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If you had a working product that was slow and memory hungry.

What would decide to do between these 2 options and why?

  1. The product would work perfectly if you buy "the" good server which would be high in the 5 digits and maybe in the 6 digits.
  2. You have the sources and the resources to change it and it would cost about the same of option 1 to fix the issues but would allow you to get a server in the 4 digit.
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Ahhh, a question that would go on both server fault and stack overflow! Maybe server fault a little more than here. – Zoidberg Sep 1 '09 at 18:48
Make absolutely sure that the performance issues are because of identifiable code inefficiencies rather than innate properties of the algorithm before you commit to a rewrite. Not all code can be magically made faster via optimizations / rewrites. – Jherico Sep 1 '09 at 18:57
My rule of thumb: If you can go to the next computer store, ask for a good computer, return within an hour and can run the software on it, hardware upgrade. if it takes two weeks to configure, order and have delivered the machine, rewrite. – peterchen Aug 7 '10 at 12:59

13 Answers 13

up vote 8 down vote accepted

I vote 2, simply because a year from now, when your product is more heavily used, crunches more data, and requires more resources, you'll not be wanting to buy a bigger server yet again.

And there could come a time where where it isn't possible to get bigger hardware.

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put another way, hardware improvements are linear; algorithmic improvements (tend) to be polynomic. – Dan Davies Brackett Sep 1 '09 at 18:55
Conversely, in a year you'd get that 5 $digit server at the cost of 4-digits. – nos Sep 1 '09 at 18:59
Profiling can make all the difference. One mistake, like using regular string concatenation in a loop that's called often instead of a string builder can seriously degrade performance. – CaffGeek Sep 1 '09 at 19:56

I'd take #1 because I can guarantee you that #2 would actually end up taking longer and costing at least 5 times more then you think :-)

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Profile it and rewrite or update the slower sections (bottlenecks). Do not rewrite the entire code base. This approach should get you the best bang for the buck while solving your challenges.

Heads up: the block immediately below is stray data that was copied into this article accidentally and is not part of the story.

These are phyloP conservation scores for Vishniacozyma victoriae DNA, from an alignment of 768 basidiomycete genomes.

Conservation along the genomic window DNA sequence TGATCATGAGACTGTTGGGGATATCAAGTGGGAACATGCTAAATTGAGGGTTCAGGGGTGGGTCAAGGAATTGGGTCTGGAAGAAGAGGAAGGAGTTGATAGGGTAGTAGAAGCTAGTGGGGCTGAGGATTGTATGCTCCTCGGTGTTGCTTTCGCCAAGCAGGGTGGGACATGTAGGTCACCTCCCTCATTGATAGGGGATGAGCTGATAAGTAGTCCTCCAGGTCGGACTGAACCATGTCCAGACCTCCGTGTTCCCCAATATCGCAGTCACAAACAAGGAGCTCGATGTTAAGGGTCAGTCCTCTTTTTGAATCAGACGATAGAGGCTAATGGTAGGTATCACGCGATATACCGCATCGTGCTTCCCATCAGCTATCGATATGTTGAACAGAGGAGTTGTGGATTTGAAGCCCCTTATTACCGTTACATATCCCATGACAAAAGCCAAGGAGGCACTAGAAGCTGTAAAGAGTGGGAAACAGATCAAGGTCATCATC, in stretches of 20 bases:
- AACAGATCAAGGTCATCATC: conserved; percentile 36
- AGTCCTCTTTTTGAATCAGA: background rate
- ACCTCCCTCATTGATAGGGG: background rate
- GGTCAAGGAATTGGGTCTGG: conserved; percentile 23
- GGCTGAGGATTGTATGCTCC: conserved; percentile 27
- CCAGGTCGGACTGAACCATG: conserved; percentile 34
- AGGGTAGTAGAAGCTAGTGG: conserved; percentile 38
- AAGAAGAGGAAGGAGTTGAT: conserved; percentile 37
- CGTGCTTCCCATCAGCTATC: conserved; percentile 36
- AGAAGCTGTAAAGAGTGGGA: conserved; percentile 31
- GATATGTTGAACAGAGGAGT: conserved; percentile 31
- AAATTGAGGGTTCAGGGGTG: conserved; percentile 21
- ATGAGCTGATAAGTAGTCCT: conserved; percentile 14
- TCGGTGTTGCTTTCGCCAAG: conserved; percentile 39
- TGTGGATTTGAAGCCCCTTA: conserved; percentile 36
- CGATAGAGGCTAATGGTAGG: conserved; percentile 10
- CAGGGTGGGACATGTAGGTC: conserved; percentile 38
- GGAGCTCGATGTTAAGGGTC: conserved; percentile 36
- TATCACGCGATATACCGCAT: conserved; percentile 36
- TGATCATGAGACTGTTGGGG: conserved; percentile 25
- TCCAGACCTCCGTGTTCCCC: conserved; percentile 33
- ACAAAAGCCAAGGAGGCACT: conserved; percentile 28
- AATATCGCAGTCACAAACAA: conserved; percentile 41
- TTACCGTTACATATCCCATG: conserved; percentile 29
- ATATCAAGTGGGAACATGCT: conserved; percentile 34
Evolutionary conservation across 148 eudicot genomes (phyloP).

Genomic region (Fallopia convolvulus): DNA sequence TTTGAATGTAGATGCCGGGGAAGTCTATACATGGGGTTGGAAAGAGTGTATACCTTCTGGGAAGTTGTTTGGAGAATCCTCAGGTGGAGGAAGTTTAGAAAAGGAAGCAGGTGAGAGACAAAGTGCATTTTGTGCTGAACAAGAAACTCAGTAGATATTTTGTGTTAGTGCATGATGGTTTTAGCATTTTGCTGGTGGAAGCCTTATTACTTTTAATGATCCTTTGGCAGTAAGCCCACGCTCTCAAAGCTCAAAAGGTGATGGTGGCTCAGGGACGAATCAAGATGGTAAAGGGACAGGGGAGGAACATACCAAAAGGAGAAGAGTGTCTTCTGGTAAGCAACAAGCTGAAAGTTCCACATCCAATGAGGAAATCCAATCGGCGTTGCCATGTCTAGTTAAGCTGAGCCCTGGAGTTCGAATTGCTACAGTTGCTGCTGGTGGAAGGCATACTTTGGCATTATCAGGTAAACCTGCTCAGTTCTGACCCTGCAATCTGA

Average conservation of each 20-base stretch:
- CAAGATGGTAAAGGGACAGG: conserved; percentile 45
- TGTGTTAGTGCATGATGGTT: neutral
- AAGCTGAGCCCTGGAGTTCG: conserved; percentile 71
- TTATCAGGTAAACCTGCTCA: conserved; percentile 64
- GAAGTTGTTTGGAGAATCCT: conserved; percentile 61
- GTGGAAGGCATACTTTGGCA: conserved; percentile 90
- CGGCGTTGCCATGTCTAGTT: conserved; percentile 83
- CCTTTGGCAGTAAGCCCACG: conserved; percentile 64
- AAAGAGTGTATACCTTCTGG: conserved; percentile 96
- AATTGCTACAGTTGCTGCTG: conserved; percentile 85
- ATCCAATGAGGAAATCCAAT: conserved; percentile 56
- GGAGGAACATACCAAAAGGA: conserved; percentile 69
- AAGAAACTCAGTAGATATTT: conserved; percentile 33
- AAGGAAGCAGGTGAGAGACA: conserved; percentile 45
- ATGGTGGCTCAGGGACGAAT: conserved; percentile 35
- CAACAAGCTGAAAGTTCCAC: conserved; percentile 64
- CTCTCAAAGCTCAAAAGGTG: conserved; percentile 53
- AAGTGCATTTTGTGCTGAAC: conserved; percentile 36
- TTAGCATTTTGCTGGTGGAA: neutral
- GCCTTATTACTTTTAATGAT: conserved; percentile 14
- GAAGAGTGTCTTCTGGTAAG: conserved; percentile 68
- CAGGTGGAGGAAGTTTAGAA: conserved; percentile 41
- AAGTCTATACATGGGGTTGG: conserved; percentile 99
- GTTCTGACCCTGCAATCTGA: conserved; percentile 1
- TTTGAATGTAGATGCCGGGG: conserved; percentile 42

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Couple of questions :

  • What happens if you need an even more powerful server, after a while, because your application get more users ?
    • Could this happen ?
  • How much would it cost to re-write the application ?

If answer to the first question is "the new server will not be powerful enough in one year", you'll have to optimize your application.

If answer to the "how much does it cost" is really much... Well, I let you guess what I'm thiking ;-) All depends on the answer to the previous point.

Without knowing the answer to that question, it'll be quite hard to help you.

My suggestion would be : optimize whatever you can, without rewritting -- this will at least get you some time ; you'll be able to think without being in rush, then.

This will allow you to do a better rewrite, and the resulting application will be far better -- and will probably scale better, which is really important if you think you'll have more users.

So :

  • Optimize
  • Take some time to think
  • Rewrite, thinking about optimizations, scaling, and maintenance
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As you are implying that the cost is the same then a next thing to consider is the time to deliver.

1 Can probably be implement in a shorter time than 2 (If the cost of building 2 is 5 or 6 digits then it will be a significant time).

There would also be a benefit in getting the project in earlier.

Agaist this if you expect to enhance the system in future and it have a long life then improving the product could cut maintainence costs.

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It has to be number 2 because you are only deferring any issues until you run out of money.